When the Eagles reunited inside a Los Angeles bar on December 6, 1993, to appear in Travis Tritt's "Take It Easy" video, the guys hadn't spoken in years.
The band broke up in 1980, calling it quits after a benefit show on July 31, 1980. Halfway through that concert, Glenn Frey walked over to Don Felder and delivered a promise — "I'm gonna kick your ass when we get off the stage" — while the rest of the band played "Best of My Love." Things got worse as the show went on, with Frey literally counting down the remaining songs until he could retreat to the wings and throttle his bandmate. "That's three more, pal; get ready," he said toward the end. Although Felder wound up hopping into a limo and leaving the venue just after the encore, the damage was done, and the Eagles didn't play again for 13 years.
More than a decade after that messy breakup, Travis Tritt recorded his own version of "Take It Easy" for Common Thread, an Eagles tribute record featuring many of the country artists who'd grown up listening to the band's music. Although Henley — with help from the Eagles' longtime manager, Irving Azoff — had played a big role in getting Common Thread off the ground, the Eagles weren't really involved, and none of the bandmates actually performed on the album. (Dan Huff, who went on to produce country hits for Keith Urban, Faith Hill and the Band Perry, played Bernie Leadon's guitar parts on "Take It Easy" instead.)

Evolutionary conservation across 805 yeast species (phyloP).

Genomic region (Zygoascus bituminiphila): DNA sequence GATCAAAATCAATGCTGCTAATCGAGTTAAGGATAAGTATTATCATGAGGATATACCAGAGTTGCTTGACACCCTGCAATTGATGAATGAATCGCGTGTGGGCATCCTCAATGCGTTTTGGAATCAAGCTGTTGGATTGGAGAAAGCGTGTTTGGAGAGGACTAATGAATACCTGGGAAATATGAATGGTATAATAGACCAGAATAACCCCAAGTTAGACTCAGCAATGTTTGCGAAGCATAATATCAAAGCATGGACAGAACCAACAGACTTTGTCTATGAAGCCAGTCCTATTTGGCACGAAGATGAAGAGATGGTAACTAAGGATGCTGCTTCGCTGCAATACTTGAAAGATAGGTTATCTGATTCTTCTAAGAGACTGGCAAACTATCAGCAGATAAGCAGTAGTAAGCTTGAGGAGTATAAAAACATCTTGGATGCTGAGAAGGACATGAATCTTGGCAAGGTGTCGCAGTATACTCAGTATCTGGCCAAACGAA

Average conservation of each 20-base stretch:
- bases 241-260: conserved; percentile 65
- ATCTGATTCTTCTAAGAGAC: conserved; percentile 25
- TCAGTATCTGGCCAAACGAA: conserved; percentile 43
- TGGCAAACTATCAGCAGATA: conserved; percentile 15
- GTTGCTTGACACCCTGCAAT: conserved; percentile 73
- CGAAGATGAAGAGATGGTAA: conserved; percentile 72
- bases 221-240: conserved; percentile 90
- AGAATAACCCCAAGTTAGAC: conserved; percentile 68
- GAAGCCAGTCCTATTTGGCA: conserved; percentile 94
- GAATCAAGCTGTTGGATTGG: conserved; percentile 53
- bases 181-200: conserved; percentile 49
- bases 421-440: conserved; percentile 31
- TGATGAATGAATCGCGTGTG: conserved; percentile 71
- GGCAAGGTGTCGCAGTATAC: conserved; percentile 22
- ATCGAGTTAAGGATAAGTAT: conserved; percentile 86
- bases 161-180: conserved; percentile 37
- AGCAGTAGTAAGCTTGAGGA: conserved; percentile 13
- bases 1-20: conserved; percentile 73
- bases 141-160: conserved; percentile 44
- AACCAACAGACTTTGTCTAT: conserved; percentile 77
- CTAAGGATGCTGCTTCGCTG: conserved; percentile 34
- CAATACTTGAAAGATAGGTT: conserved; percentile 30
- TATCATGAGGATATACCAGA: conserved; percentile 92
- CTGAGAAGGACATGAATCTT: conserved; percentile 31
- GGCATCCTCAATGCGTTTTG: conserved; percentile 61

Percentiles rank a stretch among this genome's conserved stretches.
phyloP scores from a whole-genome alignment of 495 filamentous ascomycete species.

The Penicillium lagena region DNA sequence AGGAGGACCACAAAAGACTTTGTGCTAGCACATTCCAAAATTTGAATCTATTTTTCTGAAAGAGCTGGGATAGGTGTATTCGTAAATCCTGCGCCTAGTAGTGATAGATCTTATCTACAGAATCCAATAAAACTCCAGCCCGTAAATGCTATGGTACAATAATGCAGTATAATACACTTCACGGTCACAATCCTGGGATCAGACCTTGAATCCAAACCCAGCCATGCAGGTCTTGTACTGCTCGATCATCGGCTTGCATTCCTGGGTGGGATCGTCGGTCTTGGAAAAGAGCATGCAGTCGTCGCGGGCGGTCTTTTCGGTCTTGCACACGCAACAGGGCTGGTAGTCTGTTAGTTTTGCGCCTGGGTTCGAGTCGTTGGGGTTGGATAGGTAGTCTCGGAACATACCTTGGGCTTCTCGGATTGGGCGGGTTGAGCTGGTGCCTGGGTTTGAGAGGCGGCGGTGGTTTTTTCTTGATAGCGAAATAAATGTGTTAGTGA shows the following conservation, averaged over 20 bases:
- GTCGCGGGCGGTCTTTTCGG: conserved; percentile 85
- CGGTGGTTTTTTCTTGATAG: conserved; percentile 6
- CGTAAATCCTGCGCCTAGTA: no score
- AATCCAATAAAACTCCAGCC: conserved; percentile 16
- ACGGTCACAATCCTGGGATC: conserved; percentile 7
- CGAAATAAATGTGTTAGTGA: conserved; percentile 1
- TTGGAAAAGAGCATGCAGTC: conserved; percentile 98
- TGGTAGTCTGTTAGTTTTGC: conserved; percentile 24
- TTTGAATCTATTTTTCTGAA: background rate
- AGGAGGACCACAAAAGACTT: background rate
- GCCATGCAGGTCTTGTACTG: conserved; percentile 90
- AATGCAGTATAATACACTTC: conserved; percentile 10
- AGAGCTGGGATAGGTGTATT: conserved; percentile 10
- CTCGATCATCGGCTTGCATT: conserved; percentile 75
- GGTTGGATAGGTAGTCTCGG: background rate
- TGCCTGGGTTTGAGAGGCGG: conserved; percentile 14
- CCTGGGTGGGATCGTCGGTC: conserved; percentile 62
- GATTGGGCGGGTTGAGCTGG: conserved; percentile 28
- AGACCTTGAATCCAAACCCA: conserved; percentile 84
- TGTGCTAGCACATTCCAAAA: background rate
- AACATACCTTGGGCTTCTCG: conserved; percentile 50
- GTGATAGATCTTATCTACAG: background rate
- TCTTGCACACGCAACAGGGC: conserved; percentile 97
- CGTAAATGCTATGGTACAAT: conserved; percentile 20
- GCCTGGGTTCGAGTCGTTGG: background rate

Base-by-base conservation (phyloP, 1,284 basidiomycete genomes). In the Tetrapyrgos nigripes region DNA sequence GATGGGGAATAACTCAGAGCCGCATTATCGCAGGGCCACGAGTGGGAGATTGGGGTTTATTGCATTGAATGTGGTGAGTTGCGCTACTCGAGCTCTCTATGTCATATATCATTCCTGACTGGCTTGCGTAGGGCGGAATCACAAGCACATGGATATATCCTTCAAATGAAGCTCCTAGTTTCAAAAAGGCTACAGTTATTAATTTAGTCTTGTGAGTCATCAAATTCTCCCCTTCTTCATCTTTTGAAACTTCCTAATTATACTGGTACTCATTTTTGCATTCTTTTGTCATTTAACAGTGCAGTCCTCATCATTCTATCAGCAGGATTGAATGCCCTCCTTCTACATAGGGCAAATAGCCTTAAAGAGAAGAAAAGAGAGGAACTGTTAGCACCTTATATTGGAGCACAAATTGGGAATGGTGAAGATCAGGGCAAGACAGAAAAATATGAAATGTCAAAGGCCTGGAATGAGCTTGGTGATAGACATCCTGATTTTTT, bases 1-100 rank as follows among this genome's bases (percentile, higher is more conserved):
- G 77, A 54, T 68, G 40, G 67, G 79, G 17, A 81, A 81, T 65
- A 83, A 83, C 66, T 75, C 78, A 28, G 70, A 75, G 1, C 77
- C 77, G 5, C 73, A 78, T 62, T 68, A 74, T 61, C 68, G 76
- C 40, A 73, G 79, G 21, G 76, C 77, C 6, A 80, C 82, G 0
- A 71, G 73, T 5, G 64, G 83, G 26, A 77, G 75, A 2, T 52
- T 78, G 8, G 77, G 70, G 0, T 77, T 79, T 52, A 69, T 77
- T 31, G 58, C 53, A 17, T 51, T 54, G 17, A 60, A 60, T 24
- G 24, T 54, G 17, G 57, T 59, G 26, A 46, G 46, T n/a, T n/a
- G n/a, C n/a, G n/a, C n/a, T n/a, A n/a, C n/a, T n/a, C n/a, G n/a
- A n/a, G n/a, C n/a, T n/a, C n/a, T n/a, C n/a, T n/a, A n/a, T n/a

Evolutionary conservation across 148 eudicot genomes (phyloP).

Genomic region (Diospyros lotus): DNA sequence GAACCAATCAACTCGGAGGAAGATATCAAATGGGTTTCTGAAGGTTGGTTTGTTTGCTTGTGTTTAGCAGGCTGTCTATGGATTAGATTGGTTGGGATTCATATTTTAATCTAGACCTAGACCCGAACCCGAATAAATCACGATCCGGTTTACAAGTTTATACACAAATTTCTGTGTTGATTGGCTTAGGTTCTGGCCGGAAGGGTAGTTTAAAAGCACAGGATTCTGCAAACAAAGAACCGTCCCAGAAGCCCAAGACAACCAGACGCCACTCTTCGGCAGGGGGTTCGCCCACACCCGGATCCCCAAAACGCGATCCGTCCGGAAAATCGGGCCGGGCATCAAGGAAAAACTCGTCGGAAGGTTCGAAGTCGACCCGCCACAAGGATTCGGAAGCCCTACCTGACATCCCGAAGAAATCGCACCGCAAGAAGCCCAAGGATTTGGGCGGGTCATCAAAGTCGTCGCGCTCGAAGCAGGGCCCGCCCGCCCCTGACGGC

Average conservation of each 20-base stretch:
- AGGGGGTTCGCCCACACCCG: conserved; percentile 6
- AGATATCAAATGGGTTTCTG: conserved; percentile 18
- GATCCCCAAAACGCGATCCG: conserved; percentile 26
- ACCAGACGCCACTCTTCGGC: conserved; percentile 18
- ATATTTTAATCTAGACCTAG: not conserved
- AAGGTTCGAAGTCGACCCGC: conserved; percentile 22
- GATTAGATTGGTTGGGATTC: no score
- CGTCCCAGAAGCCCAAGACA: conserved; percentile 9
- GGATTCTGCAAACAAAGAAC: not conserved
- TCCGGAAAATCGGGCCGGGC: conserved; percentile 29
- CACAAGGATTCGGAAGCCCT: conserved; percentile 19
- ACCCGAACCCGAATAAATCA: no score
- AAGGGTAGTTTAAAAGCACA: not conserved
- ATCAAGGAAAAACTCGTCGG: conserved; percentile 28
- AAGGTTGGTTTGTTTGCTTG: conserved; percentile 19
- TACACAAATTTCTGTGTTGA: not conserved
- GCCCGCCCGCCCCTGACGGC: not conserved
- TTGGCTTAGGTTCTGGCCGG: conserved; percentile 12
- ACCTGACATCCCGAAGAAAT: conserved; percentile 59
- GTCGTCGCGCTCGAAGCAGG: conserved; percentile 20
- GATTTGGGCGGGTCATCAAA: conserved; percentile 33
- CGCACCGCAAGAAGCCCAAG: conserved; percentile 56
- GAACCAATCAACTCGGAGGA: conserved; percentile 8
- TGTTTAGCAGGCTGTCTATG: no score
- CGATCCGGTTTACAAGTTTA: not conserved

At Tritt's request, though, the Eagles' Long Run lineup— Henley, Frey, Felder, Joe Walsh and Timothy B. Schmit — agreed to appear in a music video for the revamped "Take It Easy." The guys showed up for the shoot in late 1993, with Schmit sporting a particularly Nineties-looking goatee and a pre-rehab Walsh rocking a coonskin cap, a Rasta-themed poncho and — judging by a shot that arrives shortly after the video's three-minute mark, where a dumbfounded Walsh stares at the ceiling while the rest of the guys crowd around Tritt and sing along — a righteous buzz. The Eagles might have looked different, but once they hit the bar's tiny stage, the old magic came back.
"There was a little bandstand scene where we all picked up our instruments and started playing," Schmit says in the 2013 History of the Eagles documentary. "I was thinking, 'Guys, come on!'"
Frey, who'd been the only hold-out during a previous attempt to reunite the band in 1990, agreed.
"After years passed, you really sort of remember that you were friends first," he explains in the film. "You have a lot of common history together and a lot of shared experiences. I remembered mostly the good stuff… I just remembered how much we genuinely had liked each other and how much fun we'd had."
Common Thread, which received a double-platinum certification on this day in 1993 (and sold another million copies during the next six months), wound up being the official catalyst for the Eagles' reunion in April 1994. It helped convince the band that demand still existed for their music, and it gave Walsh a reason to clean himself up. That spring, the Eagles returned to the charts with Hell Freezes Over, an album that eventually sold nine million copies — more than the band's first three records combined — and paved the way for more than two decades of additional tours, including the History of the Eagles trek.